November 2, 2003
Area companies don’t fear threat of tariffs
By PAUL M. KRAWZAK
Copley Washington correspondent
WASHINGTON — With one possible exception, major area employers appear poised to avoid serious damage if the European Union goes through with threats to slap $2.2 billion in retaliatory tariffs on American exports.
Unless President Bush puts an early end to domestic tariffs protecting the steel industry, the Europeans threaten to impose similar tariffs targeting American exports of citrus, vegetables, apparel, farm machinery and other products. Such a punitive move could indirectly have adverse consequences for the Hoover Co.
While the European tariffs could do serious damage in parts of the Southeast, West and Midwest, area employers say most of the goods they sell abroad are not on the list of targeted items.
Hoover in North Canton would not be directly affected, because the tariffs would not apply to the vacuum cleaners the company makes. But Hoover’s parent is Maytag Corp., a major appliance manufacturer, and the Europeans are targeting stoves and ranges with tariffs that would add 30 percent to the cost of exporting those items.
No one from Maytag was willing to discuss the possible impact of the tariffs.
Maytag spokesman Kevin Waetke referred questions to the Emergency Committee for American Trade, a Washington-based trade group that is urging Bush to end the steel tariffs to prevent the Europeans from retaliating.
Calman Cohen, president of ECAT, said the tariffs would hurt Maytag, but he did not provide details.
Hoover is already struggling to cut production costs to avoid the threatened closing of its North Canton operations. A blow to Maytag’s exports could make matters more difficult for Hoover.
Diebold in North Canton, an exporter of automatic teller machines, would not suffer because ATM exports are exempt.
Timken Co. in Canton exports bearings, but they were removed from an earlier retaliation list, spokesman Jason Saragian said. He said he did not know why they were removed.
Gradall Corp., a maker of telescopic-boom earth-moving equipment in New Philadelphia, does little exporting, spokeswoman Juno Rowland said.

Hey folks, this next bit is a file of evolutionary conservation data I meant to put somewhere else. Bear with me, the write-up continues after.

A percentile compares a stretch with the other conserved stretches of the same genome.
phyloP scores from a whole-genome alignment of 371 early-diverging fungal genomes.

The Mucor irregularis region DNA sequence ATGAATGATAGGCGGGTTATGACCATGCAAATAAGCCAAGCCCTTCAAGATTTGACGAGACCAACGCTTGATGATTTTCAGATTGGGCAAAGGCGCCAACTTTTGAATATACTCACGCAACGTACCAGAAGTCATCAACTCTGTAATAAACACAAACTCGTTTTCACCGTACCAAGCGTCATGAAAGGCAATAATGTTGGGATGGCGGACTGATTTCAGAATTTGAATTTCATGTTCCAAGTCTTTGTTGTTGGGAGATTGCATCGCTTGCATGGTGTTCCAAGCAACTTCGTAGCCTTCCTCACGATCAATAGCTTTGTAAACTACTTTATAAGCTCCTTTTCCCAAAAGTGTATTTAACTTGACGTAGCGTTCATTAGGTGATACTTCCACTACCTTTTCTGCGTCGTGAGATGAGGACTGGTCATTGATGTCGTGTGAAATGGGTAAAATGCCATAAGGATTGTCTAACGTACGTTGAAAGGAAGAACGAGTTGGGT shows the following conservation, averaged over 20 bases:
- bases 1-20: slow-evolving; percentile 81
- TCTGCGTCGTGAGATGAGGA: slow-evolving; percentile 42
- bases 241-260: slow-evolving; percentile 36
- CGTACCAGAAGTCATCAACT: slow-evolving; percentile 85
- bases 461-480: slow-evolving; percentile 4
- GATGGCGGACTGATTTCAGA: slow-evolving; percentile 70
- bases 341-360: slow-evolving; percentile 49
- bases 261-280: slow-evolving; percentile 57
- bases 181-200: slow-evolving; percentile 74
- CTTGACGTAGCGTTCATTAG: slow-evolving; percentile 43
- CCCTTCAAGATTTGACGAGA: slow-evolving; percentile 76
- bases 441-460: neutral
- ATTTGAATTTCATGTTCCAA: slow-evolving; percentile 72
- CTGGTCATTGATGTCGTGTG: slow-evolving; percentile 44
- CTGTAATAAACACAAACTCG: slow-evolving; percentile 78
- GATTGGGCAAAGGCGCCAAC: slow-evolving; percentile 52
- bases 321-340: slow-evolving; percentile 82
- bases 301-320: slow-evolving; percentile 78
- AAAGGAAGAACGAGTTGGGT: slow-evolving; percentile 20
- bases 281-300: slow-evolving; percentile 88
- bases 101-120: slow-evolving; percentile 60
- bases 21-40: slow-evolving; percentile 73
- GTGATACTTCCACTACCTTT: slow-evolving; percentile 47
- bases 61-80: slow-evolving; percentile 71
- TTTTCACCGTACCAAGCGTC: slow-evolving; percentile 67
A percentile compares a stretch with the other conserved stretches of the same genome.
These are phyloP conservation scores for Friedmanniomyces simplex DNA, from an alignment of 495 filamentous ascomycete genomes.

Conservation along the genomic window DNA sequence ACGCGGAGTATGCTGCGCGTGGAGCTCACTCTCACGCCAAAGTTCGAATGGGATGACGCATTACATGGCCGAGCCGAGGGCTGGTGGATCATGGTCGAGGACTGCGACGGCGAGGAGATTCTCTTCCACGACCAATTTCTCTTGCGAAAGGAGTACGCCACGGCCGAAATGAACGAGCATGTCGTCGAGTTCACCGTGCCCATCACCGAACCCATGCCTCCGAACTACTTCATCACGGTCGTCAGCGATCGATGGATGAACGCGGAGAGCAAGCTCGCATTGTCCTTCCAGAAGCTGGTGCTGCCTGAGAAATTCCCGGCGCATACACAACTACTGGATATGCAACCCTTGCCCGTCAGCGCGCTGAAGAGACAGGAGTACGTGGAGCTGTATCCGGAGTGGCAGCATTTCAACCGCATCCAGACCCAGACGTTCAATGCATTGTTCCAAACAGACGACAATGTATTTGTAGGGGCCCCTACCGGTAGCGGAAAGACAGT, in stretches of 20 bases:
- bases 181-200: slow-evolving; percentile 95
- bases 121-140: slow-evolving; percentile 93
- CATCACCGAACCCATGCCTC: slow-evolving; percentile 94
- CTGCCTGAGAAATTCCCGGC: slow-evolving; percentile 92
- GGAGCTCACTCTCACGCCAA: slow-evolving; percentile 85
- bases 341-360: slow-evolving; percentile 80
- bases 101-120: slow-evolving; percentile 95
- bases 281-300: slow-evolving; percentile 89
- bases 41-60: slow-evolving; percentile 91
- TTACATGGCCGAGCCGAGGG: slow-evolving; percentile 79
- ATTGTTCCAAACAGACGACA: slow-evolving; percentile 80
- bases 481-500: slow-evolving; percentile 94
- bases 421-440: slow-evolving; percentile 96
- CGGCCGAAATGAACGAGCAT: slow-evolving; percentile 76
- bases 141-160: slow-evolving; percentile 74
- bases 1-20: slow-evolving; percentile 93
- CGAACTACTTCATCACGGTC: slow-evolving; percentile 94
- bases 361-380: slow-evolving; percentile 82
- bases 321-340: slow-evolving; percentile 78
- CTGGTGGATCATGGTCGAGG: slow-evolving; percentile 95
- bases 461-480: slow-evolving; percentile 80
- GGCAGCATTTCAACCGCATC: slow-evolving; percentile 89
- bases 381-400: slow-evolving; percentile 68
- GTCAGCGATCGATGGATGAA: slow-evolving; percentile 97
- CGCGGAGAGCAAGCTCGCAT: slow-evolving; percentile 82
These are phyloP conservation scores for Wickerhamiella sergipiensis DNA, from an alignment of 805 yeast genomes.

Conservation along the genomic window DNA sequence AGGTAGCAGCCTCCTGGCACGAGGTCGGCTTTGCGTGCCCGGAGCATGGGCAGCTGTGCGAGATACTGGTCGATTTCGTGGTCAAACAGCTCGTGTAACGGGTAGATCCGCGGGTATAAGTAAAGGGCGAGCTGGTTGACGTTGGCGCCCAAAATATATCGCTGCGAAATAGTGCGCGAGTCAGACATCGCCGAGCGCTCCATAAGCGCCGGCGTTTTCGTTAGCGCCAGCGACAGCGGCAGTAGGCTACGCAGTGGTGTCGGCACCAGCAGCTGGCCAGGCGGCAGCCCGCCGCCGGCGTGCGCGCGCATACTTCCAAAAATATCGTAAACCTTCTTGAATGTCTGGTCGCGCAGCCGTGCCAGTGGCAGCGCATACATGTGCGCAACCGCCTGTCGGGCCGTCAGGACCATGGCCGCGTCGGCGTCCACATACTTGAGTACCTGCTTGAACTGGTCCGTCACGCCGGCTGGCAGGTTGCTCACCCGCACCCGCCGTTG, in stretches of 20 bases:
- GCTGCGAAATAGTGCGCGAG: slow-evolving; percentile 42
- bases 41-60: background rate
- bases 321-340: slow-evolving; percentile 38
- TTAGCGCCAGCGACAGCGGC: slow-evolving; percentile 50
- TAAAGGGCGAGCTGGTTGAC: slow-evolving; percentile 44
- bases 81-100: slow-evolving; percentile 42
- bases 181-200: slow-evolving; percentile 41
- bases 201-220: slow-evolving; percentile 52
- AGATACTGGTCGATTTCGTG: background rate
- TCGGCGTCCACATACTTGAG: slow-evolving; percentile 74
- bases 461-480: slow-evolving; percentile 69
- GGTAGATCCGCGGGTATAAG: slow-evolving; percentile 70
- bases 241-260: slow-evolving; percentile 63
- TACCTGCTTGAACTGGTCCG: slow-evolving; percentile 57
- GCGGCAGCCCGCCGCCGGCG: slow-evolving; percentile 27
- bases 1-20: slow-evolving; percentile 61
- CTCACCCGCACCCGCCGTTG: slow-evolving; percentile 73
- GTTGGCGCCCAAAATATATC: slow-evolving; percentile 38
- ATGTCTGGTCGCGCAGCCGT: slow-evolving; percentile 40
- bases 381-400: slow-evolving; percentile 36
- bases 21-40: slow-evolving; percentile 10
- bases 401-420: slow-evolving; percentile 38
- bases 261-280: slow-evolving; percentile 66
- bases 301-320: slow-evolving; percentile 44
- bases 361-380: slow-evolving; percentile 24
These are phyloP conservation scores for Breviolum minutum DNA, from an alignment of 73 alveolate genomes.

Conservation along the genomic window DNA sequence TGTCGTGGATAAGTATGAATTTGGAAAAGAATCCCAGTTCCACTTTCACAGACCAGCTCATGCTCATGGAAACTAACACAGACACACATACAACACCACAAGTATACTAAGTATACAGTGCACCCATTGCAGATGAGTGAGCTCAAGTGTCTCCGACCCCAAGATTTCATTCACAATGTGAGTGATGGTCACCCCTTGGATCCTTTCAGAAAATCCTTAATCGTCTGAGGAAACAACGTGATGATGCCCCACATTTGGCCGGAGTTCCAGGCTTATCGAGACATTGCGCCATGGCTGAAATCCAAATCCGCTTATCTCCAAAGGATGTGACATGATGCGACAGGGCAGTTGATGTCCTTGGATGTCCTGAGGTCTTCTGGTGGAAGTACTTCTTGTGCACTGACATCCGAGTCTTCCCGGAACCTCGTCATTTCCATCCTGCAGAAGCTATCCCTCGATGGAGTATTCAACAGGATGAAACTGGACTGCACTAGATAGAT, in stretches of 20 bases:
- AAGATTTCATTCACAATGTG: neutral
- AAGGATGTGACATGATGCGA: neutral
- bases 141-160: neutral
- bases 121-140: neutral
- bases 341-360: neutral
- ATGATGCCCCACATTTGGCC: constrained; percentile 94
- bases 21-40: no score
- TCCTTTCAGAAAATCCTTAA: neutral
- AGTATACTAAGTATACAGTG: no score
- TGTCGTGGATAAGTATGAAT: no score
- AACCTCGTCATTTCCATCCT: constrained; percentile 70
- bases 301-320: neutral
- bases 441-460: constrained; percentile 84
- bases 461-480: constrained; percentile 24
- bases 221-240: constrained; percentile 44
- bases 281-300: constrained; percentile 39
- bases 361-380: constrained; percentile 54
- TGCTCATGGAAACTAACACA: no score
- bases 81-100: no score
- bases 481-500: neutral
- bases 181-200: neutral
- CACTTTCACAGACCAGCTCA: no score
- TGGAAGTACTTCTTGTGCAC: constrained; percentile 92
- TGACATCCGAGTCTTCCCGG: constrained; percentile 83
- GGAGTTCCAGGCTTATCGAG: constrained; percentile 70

The punitive tariffs also would apply to some American steel exports, but few area steel makers sell in Europe.
Timken’s steel exports are minimal, Saragian said.
Republic Engineered Products in Fairlawn exports some steel but it goes to Canada and Mexico, which are exempt from the steel tariffs and are not threatening retaliation.
J&L Specialty Steel in Louisville, which is owned by a European steel giant, does little exporting, spokesman Jim Leonard said.
A key date in the emerging drama is Nov. 10, when an international appellate panel is expected to deliver a final ruling on the steel tariffs, that the World Trade Organization found to be a violation of international trade law.
The United States appealed the WTO decision.
Most observers expect the panel to back the WTO.
The Europeans have threatened to impose their sanctions in mid-December — a threat that Illinois-based Caterpillar takes seriously.
“We’re convinced that they will” impose the tariffs, said William C. Lane, a lobbyist for the manufacturer of earth-moving equipment and engines. Although a major exporter, Caterpillar has not been targeted by the Europeans.
Struggling with rising production costs due to the administration’s decision to impose the higher duties, steel using manufacturers are pressing Bush to lift the tariffs before their scheduled demise in 2005. Exporters fearful of a trade war have joined them.
Meanwhile, U.S. steel makers are trumpeting the tariffs’ role in spurring consolidation of the industry. Together with congressional allies such as Reps. Ralph Regula, R-Bethlehem Township, and Bob Ney, R-St. Clairsville, they are urging Bush to keep them in place.
Bush has yet to tip his hand, but, if he does bring an early end to the tariffs, their removal would have little impact on Timken while creating further problems for struggling Republic, the companies said.
Timken has supported the steel tariffs, but ending them would cause little harm because most of the specialty steel produced by the company is not covered by tariffs anyway.
“It doesn’t have a major impact on our business,” Saragian said.
The tariffs add 24 percent to the cost of importing bar steel, which gives a price advantage to domestic producers. Bar steel makes up just 30 percent of Timken’s steel line.
Republic, a producer of bar steel, supports the tariffs and would suffer if they were ended, officials said.
“We’re concerned that we would see a return to increased levels of (imports) coming in,” said Ted Thielens, vice president of marketing.
Without the tariffs, steel prices would fall and imports would increase, Thielens fears.
J&L does not have a position on the tariffs, and the stainless steel sheet it produces is not covered by the duties, a spokesman said.
Many steel using companies have complained that the tariffs have rendered their products uncompetitive.
As a steel user, Diebold could have been hurt by rising steel prices, but the company worked out a deal with North Carolina-based Nucor Steel to produce the plate it previously bought from France, said Greg Warder, global procurement group manager.
“We’ve actually saved some money,” Warder said.
Ohio trade officials and Gov. Bob Taft’s office said they had been unable to determine whether state exports were threatened by the European tariffs.
“It’s certainly something we are looking at and certainly something that Gov. Taft is concerned about,” Taft spokesman Orest Holubec said.